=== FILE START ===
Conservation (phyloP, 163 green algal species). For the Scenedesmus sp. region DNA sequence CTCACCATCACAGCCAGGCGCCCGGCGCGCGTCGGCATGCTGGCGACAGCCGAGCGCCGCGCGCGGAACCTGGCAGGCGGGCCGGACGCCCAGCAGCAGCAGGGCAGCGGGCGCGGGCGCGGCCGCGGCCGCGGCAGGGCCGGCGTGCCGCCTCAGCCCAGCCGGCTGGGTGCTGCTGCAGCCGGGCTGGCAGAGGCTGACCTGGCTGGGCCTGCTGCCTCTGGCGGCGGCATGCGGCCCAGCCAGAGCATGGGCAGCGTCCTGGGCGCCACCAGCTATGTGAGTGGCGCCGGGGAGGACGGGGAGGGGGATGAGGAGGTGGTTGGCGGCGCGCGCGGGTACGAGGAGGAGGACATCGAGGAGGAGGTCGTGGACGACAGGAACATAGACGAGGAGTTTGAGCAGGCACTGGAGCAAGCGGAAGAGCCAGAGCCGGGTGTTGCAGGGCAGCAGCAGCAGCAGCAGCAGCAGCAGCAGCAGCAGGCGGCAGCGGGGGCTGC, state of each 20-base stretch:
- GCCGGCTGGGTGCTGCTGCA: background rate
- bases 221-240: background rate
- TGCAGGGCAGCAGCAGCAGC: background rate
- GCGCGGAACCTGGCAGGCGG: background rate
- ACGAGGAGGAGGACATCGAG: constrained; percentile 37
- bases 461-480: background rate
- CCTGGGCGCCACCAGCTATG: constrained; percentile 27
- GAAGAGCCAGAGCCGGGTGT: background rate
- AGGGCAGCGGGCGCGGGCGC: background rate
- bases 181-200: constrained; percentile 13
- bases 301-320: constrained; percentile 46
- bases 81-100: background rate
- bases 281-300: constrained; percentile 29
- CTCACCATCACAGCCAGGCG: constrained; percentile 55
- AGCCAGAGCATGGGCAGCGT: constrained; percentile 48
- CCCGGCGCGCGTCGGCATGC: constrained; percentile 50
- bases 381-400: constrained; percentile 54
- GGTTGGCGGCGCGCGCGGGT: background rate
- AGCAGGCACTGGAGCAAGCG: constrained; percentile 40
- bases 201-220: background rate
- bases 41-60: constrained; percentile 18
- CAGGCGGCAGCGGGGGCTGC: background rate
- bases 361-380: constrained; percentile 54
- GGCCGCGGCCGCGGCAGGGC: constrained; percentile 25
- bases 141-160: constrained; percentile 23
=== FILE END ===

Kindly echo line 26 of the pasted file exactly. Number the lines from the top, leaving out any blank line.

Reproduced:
- bases 141-160: constrained; percentile 23